2. Its a practice in focus. My ADD can take on a life of it's own and there are times when simply looking around for hearts helps my brain and body slow down enough so I can pay better attention to other details.
3. It's a practice in mindfulness. Mindfulness is observing the details of your surroundings (even your "inner surroundings"-- your feelings and state of mind) and being fully present in the moment.
4. The creative part of me simply loves this activity-- for me it feels like a mini-recess for my brain. It's playful, it's creative, and it's a nice break from the routine of the day that can be done in seconds or minutes.
5. The metaphysical/spiritual/curious part of me can't help but love the fact that we are surrounded by hidden hearts everywhere.
6. Photographing the hearts you find and sharing them (i.e. on social media) is a simple and fun way to connect with others. Once you start sharing them, you may find that your friends and loved ones start sending them to you as well.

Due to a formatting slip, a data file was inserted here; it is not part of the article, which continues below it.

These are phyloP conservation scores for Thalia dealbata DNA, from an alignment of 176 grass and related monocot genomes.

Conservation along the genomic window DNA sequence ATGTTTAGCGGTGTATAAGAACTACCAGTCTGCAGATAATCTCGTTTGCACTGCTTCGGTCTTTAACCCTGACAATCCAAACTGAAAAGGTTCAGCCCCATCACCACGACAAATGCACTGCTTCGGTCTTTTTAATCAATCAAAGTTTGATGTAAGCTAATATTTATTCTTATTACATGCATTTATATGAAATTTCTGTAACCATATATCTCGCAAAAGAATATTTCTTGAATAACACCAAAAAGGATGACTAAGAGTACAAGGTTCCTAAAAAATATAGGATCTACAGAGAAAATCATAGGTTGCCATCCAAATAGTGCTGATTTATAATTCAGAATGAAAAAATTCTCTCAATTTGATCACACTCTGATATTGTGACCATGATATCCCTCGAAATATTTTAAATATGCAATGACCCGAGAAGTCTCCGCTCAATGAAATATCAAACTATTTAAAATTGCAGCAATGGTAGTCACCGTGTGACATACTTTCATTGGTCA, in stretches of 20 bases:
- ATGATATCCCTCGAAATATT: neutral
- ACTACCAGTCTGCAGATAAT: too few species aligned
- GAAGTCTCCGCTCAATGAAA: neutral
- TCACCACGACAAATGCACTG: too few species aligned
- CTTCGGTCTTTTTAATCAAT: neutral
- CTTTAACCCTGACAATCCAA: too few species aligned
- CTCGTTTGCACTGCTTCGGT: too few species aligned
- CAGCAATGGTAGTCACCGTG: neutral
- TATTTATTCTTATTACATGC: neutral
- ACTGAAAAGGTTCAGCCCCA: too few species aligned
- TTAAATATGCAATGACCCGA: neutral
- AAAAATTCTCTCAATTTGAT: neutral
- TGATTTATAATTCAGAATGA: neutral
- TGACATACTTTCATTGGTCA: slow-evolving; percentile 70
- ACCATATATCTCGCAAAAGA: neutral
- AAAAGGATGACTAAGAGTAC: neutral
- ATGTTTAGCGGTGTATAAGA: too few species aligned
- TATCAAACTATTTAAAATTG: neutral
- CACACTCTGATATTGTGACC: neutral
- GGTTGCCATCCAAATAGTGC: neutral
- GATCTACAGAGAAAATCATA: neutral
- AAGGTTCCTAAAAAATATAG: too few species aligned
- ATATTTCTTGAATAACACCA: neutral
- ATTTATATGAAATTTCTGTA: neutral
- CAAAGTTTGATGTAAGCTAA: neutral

Bonnie Thomas, LCSW
Indigo North Counseling
When I need to find my balance or quiet my heart and soul, I create art. Art is my favorite form of therapy and self expression. One of my most treasured art projects is making these Spirit Stones.
While walking various trails or beaches I collect rocks that are flat. Scanning the earth for rocks is calming and centering in and of itself. I keep the rocks in a jar until I have one of those days where my head is running full speed ahead and just needs
Then I paint a bunch of these stones all at once. I use various pens-- from oil based ink, to chalk pens, to permanent markers. Some of my favorite patterns and images include feathers, arrows, a compass rose, spirals, geometric shapes, words of inspiration, eyes, and mandalas. Try making your own and see if it calms and centers you also! The rocks can be placed around your home or office to remind you to relax, to inspire you, or to bring some creative energy to your space.
I keep supplies on hand at Indigo North Counseling, LLC to make these stones with clients of all ages-- sometimes we make them as Spirit Stones, other times we add them to other projects or create them for "worry stones".
Bonnie Thomas, LCSW
Indigo North Counseling